That lease contained in clause 3 (a) the usual landlord's covenant for quiet enjoyment, in clause 3 (c) an option to renew the term for a furtherfire years, and in clause 3 (d) an option to purchase the reversion, which was in these terms "If the tenant shall or his successors in title after the death of the survivor of the landlords desire to purchase the retained lands and shall before the expiration of three months of the death of the said survivor give notice in writing to the personal representatives of the said survivor then the landlords hereby covenant so as to bind their respective estates that the personal representatives of the survivor will upon the expiration of such notice and upon payment of the sum of Three Thousand Pounds together with all arrears of rent up to the expiration of the notice and interest on the said sum of Three Thousand Founds from the expiration of the notice until actual payment at the rate of 65 per centum per annum convey the retained lands to the tenant in fee simple. The National Conditions of Sale for the time being in force shall govern the terms of the sale as between the said personal representatives and the tenant or his successors in title".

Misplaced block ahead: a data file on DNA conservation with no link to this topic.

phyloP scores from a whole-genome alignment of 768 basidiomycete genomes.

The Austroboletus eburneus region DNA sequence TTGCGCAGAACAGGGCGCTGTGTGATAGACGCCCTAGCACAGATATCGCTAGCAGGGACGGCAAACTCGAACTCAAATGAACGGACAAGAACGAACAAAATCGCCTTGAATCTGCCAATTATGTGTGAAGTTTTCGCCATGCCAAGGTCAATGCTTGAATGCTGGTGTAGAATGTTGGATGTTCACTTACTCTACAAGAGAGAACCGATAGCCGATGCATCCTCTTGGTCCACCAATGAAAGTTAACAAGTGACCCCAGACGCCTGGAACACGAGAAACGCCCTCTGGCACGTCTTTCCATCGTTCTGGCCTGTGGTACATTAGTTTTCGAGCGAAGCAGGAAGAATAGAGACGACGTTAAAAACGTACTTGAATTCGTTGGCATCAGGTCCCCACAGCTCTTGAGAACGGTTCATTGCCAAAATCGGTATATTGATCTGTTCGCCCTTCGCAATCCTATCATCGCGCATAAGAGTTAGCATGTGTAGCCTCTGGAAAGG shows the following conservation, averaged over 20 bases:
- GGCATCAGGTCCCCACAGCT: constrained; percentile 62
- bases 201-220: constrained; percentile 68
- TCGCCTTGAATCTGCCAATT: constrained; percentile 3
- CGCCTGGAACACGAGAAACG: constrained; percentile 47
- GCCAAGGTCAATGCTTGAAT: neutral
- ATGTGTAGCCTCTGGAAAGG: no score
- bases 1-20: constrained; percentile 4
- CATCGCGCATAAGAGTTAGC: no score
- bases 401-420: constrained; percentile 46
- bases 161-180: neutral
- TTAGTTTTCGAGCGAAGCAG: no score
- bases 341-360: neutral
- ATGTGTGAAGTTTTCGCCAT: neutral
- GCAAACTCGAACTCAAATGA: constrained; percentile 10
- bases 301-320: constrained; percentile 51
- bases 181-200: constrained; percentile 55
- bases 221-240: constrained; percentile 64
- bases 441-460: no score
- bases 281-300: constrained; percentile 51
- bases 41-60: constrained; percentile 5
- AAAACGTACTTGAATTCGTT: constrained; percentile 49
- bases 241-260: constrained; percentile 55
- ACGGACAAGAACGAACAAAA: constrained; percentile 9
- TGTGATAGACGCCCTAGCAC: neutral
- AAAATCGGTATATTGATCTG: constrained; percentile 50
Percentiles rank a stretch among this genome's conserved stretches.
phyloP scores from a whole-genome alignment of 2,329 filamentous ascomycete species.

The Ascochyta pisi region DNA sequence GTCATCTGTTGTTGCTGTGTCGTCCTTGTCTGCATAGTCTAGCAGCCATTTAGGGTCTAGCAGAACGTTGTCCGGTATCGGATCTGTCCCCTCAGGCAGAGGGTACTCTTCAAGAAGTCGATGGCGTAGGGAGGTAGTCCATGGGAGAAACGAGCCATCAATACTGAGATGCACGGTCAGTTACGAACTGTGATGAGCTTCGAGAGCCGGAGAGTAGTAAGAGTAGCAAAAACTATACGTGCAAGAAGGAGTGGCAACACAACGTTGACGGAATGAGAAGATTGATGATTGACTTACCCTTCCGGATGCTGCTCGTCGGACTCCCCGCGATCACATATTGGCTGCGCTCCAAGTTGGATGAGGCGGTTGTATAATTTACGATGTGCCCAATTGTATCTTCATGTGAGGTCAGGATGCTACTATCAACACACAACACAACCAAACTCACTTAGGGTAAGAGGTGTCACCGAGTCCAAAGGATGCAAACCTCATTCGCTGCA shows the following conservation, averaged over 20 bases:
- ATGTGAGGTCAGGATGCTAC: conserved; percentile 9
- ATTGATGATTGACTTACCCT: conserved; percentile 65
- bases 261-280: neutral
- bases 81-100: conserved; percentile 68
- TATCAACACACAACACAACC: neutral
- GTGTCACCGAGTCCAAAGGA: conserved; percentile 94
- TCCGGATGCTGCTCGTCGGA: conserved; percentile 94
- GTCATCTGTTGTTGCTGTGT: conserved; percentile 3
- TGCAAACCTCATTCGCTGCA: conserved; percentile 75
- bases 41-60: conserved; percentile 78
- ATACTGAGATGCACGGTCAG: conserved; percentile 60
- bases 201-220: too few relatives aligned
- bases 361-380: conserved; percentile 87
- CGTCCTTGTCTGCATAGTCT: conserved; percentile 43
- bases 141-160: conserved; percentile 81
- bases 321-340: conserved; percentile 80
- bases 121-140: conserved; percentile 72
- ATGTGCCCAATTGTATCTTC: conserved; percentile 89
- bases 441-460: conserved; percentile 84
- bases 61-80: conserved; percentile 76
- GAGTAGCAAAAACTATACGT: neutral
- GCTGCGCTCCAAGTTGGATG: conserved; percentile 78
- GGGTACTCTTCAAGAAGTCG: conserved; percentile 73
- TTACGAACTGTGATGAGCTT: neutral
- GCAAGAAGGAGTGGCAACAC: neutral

In 1953 there was an exchange of correspondence between Major Lookwood and Mr Mather with a view to seeing if a sale to him could be arranged, but nothing came of this, and it has no materiality for present purposes cave that it was later set up by or on behalf of Mr Inman, acting for Major Lcckwood, that it had caused the right of pre-emption to become spent Indeed, the Plaintiff actually pleaded that it had produced that result, but abandoned this contention at the trial on inspection of the relevant correspondence,


The 1959 lease having expired there were negotiations between Major and Mrs Lookwood on the one hand and the Plaintiff on the other for a new lease. The Plaintiff complained that the rent he was being asked to agree to pay was too high. Major Lookwood sought to make the option one at market value ruling at the time of its exercise instead of a fixed £3000. In the end a compromise was reached. The Plaintiff gave way and accepted he proposed new rent, and Major Lookwood agreed that the option should remain unchanged.


Accordingly, the lease of 1964 was granted for a term of 21 years from 1st October, 1963 at an escalating rent, commencing at £520 per annum and rising to £780 in the sixth year. This new lease was endorsed on the lease of 1959and contained by reference the same option to purchase the reversion, This. option was registered as a Class C (iv) land charge on 10th February 1964.